Jonathan Koea (Ngati mutunga, Ngati tama) is a graduate of and Clinical Professor at the University of Auckland School of Medicine. He undertook general surgical training in New Zealand and post fellowship training in surgical oncology and hepatobiliary and pancreatic surgery at Memorial Sloan-Kettering Cancer Centre in New York City. He is head of the upper gastrointestinal unit at Waitemata District Health Board. He is a member of American Society of Clinical Oncology, CommNETS and the NETWORK! Collaborations, a board member of the Australian and New Zealand Hepatopancreaticobiliary Association and the Upper Gastrointestinal and Surgical Oncology Sections of the Royal Australasian College of Surgeons. Jonathan’s research interests include surgical and ablative treatment for upper gastrointestinal cancers and NETS, quality in surgery and indigenous health.


Pear Shaped in the Clinic: Issues following Laparoscopic Cholecystectomy

Jonathan Koea. Department of Surgery, North Shore Hospital, Private Bag 93503, Takapuna, Auckland. New Zealand.

Approximately 8000 cholecystectomies are performed annually in New Zealand. The majority of cholecystectomies are for gallstone related disease with a small number removed for other diagnoses (cancer, trauma) or as part of complex regional operations (hepatectomy, pancreaticoduodenectomy). Most patients are seen post-operatively around 4-6 weeks following surgery.

Pear shaped events following cholecystectomy can be divided into early (≤ 7 days of surgery) and late (>7 days following surgery; Table 1) with late events more likely to be encountered in clinic and early events encountered during admission.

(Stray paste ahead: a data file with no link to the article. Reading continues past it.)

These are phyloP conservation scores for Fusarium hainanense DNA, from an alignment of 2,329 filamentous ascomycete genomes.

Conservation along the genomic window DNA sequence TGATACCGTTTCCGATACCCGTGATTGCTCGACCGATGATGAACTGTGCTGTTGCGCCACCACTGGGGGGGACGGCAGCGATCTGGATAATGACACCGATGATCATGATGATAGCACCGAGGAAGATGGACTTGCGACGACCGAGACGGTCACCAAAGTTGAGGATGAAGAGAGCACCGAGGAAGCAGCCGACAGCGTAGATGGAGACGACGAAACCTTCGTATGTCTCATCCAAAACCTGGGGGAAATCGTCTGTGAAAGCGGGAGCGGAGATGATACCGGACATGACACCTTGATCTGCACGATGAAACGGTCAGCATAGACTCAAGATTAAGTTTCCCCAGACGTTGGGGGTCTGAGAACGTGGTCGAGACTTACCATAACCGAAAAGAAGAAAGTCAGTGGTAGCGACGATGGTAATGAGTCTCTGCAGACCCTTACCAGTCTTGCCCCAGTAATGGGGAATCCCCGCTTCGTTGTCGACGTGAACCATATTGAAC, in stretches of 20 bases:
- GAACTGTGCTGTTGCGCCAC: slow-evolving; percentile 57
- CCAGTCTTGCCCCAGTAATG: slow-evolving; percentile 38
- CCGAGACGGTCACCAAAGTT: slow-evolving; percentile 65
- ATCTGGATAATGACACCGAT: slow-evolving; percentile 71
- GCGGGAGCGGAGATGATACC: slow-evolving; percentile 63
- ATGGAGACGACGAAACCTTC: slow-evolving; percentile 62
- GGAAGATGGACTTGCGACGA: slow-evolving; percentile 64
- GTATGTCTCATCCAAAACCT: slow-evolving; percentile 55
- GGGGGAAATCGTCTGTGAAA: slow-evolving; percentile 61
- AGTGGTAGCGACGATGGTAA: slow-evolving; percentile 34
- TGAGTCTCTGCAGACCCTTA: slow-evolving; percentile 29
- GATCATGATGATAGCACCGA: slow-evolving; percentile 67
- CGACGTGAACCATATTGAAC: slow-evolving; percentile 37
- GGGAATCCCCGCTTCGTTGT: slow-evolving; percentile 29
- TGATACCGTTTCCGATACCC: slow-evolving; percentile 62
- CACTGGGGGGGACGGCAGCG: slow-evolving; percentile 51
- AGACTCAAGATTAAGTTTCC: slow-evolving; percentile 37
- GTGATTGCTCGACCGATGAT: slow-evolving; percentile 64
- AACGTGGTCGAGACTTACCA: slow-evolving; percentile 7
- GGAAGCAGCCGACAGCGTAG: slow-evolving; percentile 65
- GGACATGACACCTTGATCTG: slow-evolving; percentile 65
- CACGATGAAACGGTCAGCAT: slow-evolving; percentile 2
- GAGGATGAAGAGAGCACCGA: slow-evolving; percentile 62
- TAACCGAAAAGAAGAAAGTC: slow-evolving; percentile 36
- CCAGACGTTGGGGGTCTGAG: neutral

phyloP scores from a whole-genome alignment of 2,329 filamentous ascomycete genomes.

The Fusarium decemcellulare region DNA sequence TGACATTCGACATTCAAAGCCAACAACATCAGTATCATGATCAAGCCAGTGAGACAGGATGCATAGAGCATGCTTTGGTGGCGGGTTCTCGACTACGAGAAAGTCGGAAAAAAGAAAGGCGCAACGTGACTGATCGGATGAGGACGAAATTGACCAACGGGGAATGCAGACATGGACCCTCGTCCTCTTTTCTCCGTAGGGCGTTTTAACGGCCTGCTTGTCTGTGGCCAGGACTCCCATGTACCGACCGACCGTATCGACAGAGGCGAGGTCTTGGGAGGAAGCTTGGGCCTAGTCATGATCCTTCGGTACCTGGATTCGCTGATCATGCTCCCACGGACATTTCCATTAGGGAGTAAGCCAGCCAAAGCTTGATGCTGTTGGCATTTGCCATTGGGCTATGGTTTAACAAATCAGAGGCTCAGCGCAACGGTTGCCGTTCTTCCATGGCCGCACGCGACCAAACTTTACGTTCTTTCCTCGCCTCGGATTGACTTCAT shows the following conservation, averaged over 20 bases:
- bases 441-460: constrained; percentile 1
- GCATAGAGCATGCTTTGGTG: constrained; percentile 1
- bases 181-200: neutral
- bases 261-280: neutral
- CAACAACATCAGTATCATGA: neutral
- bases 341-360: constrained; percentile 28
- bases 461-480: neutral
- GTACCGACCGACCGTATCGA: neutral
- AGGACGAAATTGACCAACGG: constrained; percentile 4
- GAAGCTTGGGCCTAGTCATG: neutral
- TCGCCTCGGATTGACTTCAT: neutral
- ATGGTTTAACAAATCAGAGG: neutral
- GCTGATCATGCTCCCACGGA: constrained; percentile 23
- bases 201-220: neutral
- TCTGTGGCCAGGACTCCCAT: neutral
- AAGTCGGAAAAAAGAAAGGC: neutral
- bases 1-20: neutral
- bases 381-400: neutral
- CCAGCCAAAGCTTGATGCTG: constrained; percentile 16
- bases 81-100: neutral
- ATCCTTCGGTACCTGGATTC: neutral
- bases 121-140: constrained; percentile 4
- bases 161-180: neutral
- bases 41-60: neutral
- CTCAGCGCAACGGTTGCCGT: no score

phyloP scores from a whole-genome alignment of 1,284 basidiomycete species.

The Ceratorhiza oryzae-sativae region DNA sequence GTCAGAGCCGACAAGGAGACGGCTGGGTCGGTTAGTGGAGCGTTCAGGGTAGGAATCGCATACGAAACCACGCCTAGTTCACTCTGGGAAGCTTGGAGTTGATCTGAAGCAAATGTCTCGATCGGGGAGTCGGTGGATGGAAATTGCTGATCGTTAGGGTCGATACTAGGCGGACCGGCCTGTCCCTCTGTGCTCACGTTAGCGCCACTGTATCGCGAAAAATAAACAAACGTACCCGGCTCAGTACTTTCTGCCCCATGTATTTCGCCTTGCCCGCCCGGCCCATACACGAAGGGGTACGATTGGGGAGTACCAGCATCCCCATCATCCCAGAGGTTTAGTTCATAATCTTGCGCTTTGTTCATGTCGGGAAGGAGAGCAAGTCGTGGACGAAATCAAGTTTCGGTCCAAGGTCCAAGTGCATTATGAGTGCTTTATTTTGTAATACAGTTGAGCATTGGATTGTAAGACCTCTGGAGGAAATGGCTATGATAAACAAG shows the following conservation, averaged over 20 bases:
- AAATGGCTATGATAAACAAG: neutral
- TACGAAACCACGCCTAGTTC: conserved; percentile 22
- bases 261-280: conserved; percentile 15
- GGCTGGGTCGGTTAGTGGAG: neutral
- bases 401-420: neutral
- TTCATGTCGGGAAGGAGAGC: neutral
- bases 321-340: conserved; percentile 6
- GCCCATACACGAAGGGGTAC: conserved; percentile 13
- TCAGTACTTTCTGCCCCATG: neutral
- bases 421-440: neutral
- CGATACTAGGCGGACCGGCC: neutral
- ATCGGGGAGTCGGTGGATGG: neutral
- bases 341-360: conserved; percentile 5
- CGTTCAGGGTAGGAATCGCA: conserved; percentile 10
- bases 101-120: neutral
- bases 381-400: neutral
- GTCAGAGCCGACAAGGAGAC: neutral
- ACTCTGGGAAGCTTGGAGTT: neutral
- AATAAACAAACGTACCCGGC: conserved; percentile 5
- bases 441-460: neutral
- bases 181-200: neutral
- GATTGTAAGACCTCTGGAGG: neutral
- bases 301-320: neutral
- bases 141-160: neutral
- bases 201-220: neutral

Pear Shaped Early (≤ 7 days of surgery) Pear Shaped Late (> 7 days after surgery)
Bile duct injury Persisting bile leak
Bleeding Bowel obstruction (adhesive, port site hernia)
Abdominal wall haematoma Sepsis (stone spillage, cholangitis, other)
Intra-abdominal haematoma Incidental cancer
Intra-abdominal abscess Post cholecystectomy pain (retained stone, stricture, sphincter of Oddi, other cause)
Enteric injury Diarrhoea
  Gastro-oesophageal reflux

Once it is clear that things have gone pear shaped full assessment should be undertaken including review of liver function tests, good quality cross-sectional imaging (usually with CT) to assess for intra-abdominal pathology and MRCP to investigate the calibre of the bile ducts and the presence of intra-luminal obstruction. Specialist investigations such as HIDA scan to assess for sphincter of Oddi dysfunction and pH monitoring for investigation of reflux symptoms are used when indicated by clinical examination. Management may require further procedures or targeted medical interventions.


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